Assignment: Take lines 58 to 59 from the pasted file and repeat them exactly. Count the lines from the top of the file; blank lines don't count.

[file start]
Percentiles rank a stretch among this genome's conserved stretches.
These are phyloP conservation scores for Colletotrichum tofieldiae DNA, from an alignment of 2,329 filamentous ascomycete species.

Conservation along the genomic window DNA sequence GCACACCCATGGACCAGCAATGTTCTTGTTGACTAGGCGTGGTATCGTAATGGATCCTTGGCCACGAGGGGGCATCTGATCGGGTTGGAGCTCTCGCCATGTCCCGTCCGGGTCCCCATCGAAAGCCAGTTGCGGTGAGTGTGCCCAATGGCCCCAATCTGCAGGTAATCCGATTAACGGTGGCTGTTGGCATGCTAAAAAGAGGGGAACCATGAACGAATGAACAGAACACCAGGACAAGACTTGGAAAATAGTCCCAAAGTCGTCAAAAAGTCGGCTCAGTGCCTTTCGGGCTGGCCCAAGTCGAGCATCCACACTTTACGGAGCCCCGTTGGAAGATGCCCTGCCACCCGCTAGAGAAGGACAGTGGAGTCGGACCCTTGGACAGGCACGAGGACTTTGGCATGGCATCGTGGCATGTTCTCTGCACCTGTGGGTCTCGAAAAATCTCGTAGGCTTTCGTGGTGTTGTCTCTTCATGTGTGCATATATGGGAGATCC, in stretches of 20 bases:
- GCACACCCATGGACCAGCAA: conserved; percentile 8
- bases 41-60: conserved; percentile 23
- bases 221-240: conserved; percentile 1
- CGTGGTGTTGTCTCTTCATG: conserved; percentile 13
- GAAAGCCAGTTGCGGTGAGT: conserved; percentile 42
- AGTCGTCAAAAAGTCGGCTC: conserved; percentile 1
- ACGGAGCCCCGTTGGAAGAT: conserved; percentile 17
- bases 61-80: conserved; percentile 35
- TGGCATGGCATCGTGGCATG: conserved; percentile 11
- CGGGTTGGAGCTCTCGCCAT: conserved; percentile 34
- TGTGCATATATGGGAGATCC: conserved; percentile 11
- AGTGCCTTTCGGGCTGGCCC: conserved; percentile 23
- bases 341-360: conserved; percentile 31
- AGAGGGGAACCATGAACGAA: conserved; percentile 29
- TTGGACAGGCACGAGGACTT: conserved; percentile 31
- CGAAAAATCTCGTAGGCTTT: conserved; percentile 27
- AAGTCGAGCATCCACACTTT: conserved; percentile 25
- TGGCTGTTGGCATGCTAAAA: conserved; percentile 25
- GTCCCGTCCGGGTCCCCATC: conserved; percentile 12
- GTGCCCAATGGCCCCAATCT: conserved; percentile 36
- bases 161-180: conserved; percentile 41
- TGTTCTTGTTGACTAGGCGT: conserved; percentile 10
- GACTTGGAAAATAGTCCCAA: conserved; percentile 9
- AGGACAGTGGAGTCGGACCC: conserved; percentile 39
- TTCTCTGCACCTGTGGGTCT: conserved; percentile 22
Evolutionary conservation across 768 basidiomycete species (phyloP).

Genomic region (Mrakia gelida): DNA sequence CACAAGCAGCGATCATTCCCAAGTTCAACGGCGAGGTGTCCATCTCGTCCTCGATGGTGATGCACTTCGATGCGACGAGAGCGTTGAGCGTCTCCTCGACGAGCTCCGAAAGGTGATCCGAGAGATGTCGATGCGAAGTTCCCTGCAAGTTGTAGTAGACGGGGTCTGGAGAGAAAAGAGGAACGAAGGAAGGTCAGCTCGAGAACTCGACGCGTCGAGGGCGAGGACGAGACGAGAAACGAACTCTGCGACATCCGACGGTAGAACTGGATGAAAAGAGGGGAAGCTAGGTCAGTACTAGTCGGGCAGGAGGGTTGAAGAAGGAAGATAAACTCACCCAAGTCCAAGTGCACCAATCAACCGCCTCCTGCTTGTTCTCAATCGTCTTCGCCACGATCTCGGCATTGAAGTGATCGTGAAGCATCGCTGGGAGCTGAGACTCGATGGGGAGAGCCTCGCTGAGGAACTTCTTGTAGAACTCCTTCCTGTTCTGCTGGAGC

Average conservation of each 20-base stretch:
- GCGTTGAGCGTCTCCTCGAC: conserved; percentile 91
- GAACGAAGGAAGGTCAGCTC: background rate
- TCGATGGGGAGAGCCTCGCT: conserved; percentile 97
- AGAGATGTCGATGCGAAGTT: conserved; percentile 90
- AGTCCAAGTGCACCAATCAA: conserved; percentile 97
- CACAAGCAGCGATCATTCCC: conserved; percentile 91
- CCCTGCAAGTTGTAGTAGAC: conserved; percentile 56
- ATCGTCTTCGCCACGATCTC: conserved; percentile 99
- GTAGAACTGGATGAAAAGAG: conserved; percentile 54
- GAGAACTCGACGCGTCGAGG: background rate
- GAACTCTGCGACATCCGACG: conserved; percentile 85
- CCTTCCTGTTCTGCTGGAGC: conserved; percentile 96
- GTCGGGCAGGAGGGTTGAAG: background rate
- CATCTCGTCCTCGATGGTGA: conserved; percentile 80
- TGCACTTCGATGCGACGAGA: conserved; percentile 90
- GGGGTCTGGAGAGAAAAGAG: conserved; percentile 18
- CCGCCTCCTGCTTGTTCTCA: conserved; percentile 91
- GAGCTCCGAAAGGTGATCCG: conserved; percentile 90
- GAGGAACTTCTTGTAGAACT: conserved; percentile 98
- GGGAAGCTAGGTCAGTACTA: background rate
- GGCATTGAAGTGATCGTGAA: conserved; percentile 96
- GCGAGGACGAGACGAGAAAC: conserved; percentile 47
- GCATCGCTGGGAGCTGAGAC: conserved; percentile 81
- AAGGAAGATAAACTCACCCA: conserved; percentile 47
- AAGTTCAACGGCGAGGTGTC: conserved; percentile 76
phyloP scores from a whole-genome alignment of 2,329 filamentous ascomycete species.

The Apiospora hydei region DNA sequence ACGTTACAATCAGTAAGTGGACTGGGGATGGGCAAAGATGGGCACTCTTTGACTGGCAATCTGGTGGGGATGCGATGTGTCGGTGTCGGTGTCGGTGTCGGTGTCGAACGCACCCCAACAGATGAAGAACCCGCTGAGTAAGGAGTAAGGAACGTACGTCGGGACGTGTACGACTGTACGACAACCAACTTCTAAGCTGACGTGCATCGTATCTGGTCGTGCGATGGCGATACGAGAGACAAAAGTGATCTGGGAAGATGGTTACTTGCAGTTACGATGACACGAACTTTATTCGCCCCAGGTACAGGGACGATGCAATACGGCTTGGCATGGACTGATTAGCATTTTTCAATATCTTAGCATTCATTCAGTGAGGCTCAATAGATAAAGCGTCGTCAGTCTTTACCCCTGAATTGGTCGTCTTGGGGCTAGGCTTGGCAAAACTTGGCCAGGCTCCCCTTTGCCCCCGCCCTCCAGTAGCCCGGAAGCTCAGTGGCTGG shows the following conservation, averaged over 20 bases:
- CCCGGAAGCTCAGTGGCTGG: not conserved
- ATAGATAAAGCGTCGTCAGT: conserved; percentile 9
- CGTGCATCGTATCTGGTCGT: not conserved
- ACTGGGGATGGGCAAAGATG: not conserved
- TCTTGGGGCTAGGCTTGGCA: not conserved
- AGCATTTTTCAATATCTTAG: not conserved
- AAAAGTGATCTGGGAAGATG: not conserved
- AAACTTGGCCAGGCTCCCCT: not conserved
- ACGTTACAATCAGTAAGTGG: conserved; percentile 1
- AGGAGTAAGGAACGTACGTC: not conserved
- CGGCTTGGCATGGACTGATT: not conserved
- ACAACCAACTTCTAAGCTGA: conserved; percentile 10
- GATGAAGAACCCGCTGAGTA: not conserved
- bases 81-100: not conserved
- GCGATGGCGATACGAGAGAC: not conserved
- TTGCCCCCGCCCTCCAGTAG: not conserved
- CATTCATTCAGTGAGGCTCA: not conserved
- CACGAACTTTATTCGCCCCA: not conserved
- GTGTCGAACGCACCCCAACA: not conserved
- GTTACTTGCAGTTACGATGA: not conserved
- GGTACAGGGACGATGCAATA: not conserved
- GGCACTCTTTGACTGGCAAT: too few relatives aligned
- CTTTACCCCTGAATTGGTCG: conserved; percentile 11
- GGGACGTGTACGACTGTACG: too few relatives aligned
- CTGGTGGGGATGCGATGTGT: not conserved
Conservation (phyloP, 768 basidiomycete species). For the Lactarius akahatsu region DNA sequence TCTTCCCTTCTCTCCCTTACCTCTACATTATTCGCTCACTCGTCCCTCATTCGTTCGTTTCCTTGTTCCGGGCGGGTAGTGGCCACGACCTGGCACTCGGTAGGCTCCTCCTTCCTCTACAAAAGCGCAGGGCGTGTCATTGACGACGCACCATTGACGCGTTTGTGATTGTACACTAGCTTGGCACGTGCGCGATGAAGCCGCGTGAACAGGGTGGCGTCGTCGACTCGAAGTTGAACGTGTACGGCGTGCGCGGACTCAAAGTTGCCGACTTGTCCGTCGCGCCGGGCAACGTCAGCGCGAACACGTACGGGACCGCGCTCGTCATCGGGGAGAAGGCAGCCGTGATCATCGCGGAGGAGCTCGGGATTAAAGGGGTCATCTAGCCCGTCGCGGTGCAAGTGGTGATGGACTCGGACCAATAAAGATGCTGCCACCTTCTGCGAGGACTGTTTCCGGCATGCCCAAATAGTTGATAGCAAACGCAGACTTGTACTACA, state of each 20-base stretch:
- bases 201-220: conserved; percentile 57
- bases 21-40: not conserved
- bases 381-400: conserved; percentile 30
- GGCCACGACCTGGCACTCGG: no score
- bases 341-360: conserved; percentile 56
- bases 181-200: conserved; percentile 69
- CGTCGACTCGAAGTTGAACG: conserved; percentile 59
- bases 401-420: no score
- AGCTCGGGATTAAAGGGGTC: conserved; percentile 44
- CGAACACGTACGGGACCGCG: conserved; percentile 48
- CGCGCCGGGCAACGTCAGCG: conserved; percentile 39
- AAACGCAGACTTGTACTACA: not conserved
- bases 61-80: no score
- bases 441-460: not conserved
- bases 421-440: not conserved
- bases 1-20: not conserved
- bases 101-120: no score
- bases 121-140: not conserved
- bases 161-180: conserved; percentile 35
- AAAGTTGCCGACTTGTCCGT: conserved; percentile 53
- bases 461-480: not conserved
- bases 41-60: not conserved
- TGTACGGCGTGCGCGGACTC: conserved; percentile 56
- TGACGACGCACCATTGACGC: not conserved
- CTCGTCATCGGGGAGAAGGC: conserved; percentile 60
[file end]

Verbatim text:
The Apiospora hydei region DNA sequence ACGTTACAATCAGTAAGTGGACTGGGGATGGGCAAAGATGGGCACTCTTTGACTGGCAATCTGGTGGGGATGCGATGTGTCGGTGTCGGTGTCGGTGTCGGTGTCGAACGCACCCCAACAGATGAAGAACCCGCTGAGTAAGGAGTAAGGAACGTACGTCGGGACGTGTACGACTGTACGACAACCAACTTCTAAGCTGACGTGCATCGTATCTGGTCGTGCGATGGCGATACGAGAGACAAAAGTGATCTGGGAAGATGGTTACTTGCAGTTACGATGACACGAACTTTATTCGCCCCAGGTACAGGGACGATGCAATACGGCTTGGCATGGACTGATTAGCATTTTTCAATATCTTAGCATTCATTCAGTGAGGCTCAATAGATAAAGCGTCGTCAGTCTTTACCCCTGAATTGGTCGTCTTGGGGCTAGGCTTGGCAAAACTTGGCCAGGCTCCCCTTTGCCCCCGCCCTCCAGTAGCCCGGAAGCTCAGTGGCTGG shows the following conservation, averaged over 20 bases:
- CCCGGAAGCTCAGTGGCTGG: not conserved